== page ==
In the interview they asked me, ‘Where do you want to be in five years?’ I replied, honestly. ‘I have no idea. I used to know. Now I don’t. So I’m allowing myself 12 weeks of not knowing, a rigorously defined period of uncertainty and doubt, while I do this Artist’s Way Course.’ When I was offered the job, they told me it was that honesty which swung it for me. Talk about synchronity. The Universe, in the midst of my unknowing, as given me the chance to make meaningful theatre with people to whom it might make a real difference, as part of a unique theatre company. At the same time, I get to continue to work with other young people via the Uni and dip my toe into a possible future in academia. And all this while remaining routed in Yorkshire, and fulfilling my responsibility as young men’s Chapter Leader. If I had been asked to sketch a perfect outcome of my decision to move home I wouldn’t have dared to dream of this.
Julia this week talks about listening to our inner creativity. ‘When we get something down, there is no strain. We’re not doing; we’re getting. Someone or something else is doing the doing. Instead of reaching for inventions, we are engaged in listening.’ I’m certainly listening differently to my own thoughts and feelings at the moment and within that the creativity is beginning to bubble up. ‘We deny that in order to do something well we must first be willing to do it badly.’ P. 121. (Which I guess applied to dating as much as it does creativity.) On the creative side, though, this struck me in light of my closing comments last week: ‘Perfectionism has nothing to do with getting it right. . . Perfectionism is a refusal to let yourself move ahead.’ P.117. With this in mind next week I’m going to post some fiction, even if short. Or crappy.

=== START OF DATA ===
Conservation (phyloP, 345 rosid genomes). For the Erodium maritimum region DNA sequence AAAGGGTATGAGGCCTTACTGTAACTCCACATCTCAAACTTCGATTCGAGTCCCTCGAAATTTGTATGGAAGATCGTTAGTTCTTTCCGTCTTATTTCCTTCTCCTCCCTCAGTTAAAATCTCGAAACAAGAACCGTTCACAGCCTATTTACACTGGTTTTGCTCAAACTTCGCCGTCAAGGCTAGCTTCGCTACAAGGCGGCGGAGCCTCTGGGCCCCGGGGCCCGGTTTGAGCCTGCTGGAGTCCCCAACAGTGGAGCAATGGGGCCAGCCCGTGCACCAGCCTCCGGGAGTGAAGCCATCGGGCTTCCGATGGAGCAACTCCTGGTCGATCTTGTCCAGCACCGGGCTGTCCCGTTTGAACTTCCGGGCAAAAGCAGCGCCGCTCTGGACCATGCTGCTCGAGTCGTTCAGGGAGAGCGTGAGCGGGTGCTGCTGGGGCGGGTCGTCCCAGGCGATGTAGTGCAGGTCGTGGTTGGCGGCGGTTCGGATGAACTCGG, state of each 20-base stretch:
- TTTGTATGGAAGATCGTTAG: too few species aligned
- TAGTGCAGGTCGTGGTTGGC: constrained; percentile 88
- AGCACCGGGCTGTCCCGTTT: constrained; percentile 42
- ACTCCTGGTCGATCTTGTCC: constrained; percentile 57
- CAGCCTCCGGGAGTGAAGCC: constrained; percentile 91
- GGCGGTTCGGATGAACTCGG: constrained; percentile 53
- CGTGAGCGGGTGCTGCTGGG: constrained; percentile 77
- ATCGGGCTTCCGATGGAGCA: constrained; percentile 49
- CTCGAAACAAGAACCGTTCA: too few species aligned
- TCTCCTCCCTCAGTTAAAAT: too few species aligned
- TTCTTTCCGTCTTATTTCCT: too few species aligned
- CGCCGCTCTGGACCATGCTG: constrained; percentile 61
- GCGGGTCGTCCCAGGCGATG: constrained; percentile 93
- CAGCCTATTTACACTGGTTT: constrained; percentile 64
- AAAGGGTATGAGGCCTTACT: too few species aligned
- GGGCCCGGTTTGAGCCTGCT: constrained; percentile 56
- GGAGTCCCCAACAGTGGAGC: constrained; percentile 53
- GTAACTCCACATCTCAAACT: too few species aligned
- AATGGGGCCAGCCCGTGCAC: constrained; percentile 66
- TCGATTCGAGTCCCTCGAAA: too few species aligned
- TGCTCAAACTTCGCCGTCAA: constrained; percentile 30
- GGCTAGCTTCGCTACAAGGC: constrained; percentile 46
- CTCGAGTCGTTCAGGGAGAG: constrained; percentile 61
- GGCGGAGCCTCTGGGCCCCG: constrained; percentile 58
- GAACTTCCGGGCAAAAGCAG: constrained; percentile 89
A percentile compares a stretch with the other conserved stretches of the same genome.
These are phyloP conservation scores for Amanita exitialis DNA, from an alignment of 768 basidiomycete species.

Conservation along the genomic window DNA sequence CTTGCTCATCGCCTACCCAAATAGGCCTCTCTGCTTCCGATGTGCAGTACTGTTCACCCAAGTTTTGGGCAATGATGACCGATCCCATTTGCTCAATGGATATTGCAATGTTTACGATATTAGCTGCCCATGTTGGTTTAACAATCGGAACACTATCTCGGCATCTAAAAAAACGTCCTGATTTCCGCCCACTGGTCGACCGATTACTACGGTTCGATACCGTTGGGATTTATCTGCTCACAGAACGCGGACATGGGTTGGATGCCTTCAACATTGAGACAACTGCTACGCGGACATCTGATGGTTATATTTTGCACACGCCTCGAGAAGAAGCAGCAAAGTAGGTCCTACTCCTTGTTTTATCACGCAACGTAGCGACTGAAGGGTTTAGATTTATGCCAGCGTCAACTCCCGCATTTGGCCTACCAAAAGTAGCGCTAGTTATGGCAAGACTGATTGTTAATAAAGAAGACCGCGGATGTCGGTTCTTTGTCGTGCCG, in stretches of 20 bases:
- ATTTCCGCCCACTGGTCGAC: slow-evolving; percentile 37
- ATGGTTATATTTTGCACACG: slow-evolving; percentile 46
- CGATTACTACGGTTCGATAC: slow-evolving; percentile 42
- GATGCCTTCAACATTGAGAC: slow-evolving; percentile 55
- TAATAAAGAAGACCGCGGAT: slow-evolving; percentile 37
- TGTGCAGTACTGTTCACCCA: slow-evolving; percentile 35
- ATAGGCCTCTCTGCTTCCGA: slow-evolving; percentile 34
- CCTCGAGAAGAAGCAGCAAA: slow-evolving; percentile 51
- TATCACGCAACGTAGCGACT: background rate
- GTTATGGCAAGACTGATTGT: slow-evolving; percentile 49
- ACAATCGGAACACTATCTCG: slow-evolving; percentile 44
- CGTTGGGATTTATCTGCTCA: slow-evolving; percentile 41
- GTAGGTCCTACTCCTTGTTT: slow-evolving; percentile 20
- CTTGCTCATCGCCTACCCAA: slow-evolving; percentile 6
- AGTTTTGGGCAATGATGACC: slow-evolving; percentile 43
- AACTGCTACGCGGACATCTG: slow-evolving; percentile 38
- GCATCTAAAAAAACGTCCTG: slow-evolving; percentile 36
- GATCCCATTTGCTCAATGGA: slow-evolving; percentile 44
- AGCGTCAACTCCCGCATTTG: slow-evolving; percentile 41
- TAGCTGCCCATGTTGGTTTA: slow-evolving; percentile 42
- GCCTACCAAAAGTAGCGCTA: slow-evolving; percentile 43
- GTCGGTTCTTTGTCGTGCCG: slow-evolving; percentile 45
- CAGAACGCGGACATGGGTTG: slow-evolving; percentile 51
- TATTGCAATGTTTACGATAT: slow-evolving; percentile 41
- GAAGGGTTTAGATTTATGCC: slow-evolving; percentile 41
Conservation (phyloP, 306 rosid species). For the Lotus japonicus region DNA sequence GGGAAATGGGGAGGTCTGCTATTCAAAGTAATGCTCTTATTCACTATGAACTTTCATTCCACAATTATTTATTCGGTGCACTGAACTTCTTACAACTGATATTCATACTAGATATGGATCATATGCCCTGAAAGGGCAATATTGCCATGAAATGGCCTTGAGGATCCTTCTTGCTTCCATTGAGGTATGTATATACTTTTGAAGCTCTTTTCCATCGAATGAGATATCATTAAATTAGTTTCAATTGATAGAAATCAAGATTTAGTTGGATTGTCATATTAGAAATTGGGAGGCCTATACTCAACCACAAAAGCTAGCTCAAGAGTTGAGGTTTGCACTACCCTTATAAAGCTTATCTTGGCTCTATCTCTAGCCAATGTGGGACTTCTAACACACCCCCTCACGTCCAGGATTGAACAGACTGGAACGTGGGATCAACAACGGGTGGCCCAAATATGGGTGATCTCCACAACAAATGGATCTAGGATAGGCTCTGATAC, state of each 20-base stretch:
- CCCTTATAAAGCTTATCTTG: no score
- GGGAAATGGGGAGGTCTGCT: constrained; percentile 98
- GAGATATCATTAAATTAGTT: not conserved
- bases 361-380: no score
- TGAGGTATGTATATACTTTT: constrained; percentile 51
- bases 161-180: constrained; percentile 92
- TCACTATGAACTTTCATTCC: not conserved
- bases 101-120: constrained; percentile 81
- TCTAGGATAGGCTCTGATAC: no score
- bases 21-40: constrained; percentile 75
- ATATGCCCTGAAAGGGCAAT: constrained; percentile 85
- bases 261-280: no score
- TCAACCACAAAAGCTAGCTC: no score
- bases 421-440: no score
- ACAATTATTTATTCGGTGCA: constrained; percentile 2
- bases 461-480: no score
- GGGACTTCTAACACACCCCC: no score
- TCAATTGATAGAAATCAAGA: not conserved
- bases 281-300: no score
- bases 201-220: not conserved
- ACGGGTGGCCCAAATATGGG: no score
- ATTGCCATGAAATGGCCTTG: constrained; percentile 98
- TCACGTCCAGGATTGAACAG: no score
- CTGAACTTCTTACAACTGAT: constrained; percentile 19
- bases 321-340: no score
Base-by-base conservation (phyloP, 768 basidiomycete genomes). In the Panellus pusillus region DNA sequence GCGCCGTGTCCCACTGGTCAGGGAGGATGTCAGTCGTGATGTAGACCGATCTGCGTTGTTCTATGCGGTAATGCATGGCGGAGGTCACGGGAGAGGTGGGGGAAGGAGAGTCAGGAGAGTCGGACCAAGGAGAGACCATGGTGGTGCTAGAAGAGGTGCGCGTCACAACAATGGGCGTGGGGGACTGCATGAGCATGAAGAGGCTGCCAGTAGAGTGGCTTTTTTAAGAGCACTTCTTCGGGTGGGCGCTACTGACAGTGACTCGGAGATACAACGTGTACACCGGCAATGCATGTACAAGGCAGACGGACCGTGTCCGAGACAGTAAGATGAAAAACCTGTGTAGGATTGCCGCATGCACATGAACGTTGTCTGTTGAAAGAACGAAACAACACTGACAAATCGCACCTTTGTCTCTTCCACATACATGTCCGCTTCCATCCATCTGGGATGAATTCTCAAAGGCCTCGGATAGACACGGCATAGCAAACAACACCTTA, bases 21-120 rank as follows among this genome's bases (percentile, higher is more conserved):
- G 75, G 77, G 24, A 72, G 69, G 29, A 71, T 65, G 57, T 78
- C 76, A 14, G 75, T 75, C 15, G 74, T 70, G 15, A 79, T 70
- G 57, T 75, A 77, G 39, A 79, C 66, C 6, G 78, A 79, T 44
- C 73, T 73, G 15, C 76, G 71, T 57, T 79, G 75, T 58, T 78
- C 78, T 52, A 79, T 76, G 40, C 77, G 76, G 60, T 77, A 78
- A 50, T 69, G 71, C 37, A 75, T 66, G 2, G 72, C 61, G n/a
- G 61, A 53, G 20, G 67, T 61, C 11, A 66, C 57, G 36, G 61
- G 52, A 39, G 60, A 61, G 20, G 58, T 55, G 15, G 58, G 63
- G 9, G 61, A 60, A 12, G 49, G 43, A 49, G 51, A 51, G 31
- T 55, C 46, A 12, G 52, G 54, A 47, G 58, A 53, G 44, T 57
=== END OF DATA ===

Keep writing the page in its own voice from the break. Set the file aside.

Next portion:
I don’t normally do reviews here, but I saw three pieces of theatre this week and they filled me with hope. Firstly, I saw an evening of short pieces or extracts at the West Yorkshire Playhouse, Matchmakers, where writers and directors are paired up to play together and see what happens. I was struck that there are places to play and take risks, like, in the case of one group, throwing out the script and making their piece entirely wordless. Secondly, I was daunted to discover that Scarberia at the Theatre Royal York was 1 hour 50 straight through, no interval. I nearly turned around and went home. I’m so glad I didn’t because the result, exploring the tangential relationship between two sets of 16 year old friends from Scarborough, Canada and Scarborough, Yorkshire. The result was a joy, largely down to great writing and beautifully vulnerable acting. Finally (and there is a family bias here) I saw Isango’s remarkable production of Ragged Trousered Philanthropists, where there was an audible inhalation from the Hackney audience when a character, without shame or equivocation, said the word ‘Socialism.’ In a world where ‘The Great Money Trick’ is being played with increasingly ferocity, raising the possibility of an alternative to free-market capitalism still seems like the breaking of a major taboo. Whether the S word seems like the solution to you or not, surely it’s time to allow ourselves to talk of other ways of doing things without embarrassment? Let’s at least put all the options back on the table and dare to dream of a better world, and even start to take baby steps towards it. After all, as I’m learning on this journey: without hope, there is no hope.